The number of farmers can increase: fact or fiction?

By: Petra Berkhout · 29 April 2021
Category: Agriculture

I often read on social media or in newspapers that the number of farmers in the Netherlands should increase. The reasoning behind this is that more farms will also mean smaller farms, another often heard wish.

An increase in the number of farmers would go against the trend of the past decade. In 1950, there were 410,000 agricultural businesses in the Netherlands; by 2000, this number had dropped to 97,000. Today there are only 53,000 agricultural businesses left. In order to find out whether this trend – an annual decrease of 2% to 3% in the number of farms – can be reversed, we need to understand why the number of agricultural businesses is decreasing. Basically, it is driven by the entrepreneurs’ wish to earn an income in line with incomes in the rest of society. The growing general welfare – classically measured on the basis of the GNP – is partially due to higher labour productivity. Technology, including better equipment and IT, has played an important role in this respect and allowed for a general increase in wages.

Similar developments have occurred in the agricultural sector. It pays off – quite literally – to deploy new technology to increase yield per hectare or animal, and therefore also income. Much of this technology is aimed at reducing labour and only becomes interesting once a business reaches a certain scale. This leads at some point to businesses having ‘excess’ labour. They no longer provide full-time employment. At this point, there are a number of options: scale up the business, use the ‘surplus’ labour to launch ancillary activities (‘broadening’), or take a job elsewhere.

Scaling up

In practice, all three strategies are deployed, with the first one dominating. Many entrepreneurs see this strategy as the best way to guarantee sufficient income in future. People continue to do what they know and are good at in the first place. And it often pays off: larger businesses by and large produce more income.

Broadening

Establishing ancillary activities is of a different order; it requires different qualities and must suit the entrepreneur and business (including its location). The number of businesses that opt for some form of broadening has increased in past years. Agrarian nature, landscape management and doorstep selling are the most common such activities, which also include subsume working for third parties and processing agricultural products. According to CBS Statline, 19% of agricultural businesses draw more than 50% of their business revenue from ancillary activities; for 56% of business, these activities yield less than 10% of their revenue. Little is known about the income this ultimately yields. For agricultural nature and landscape management, it could be argued that the additional income is limited since remuneration is linked to a decrease in agricultural production. To make this option more financially attractive, it would be better to opt for a different basis for remuneration – based on the value of the delivered nature and landscape. For now, this is all far-fetched speculation, among other things because of the legal EU frameworks.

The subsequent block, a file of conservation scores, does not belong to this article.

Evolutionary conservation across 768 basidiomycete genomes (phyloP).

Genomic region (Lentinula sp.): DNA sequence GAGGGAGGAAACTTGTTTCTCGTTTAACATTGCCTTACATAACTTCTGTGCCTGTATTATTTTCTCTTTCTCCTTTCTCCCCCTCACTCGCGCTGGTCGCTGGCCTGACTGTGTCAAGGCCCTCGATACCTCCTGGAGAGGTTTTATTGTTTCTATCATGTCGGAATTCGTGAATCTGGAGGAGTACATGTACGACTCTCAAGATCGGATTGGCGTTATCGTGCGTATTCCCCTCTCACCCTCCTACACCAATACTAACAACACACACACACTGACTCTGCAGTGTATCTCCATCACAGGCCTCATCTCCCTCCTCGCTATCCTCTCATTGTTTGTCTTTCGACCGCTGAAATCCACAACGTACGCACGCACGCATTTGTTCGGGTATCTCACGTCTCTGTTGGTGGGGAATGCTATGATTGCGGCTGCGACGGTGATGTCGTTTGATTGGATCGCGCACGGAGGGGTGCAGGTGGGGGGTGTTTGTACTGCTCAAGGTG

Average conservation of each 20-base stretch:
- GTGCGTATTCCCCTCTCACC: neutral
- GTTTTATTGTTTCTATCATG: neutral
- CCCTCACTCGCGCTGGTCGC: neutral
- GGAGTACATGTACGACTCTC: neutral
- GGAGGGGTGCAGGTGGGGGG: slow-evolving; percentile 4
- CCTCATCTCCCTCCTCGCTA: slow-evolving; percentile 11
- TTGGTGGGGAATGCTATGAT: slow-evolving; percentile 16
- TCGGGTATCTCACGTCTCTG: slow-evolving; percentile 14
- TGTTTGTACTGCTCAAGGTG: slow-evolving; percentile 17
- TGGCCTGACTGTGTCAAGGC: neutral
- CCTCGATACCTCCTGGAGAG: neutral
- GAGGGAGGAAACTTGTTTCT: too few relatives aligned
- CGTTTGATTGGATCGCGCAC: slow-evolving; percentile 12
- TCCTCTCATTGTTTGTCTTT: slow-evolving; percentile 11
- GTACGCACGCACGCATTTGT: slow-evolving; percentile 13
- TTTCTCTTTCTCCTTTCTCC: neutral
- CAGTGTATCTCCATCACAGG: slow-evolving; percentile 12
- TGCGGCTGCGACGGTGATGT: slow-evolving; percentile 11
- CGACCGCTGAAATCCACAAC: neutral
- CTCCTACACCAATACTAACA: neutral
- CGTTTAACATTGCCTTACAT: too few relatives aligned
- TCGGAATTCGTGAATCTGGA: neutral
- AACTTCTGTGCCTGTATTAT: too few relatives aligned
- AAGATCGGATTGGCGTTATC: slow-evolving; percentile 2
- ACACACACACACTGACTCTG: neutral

Job elsewhere

A job on the outside is the third option. This can represent a stable source of income, as do the grants issued via the Common Agricultural Policy. In the last few years, this has amounted to 7% to 9% of the total income of agricultural businesses (income from the business plus income from outside the business).

Back to the original question: can the number of farmers increase? The answer is ‘no’, unless business are actively split. Ignoring for a moment the question of whether this is desirable, it would also mean that companies that have reached an optimal scale end up functioning below scale. Either way, it still means settling for less income or opting for one of the above strategies.

Petra Berkhout

Mrs. Petra Berkhout is an agricultural economist with a professional experience of 30 years, mainly in the area of the CAP. Until 2000 she worked for the Dutch Ministry of Agriculture, first in the area of the agricultural market policy, later in the area of EU rural and structural policies for the agricultural sector, including state aid procedures. She was spokesperson for the Netherlands in the Committee on Structural Policies and Rural development (STAR-committee) and working groups on rural development (Agenda 2000) and co-author of the first Dutch RDP.

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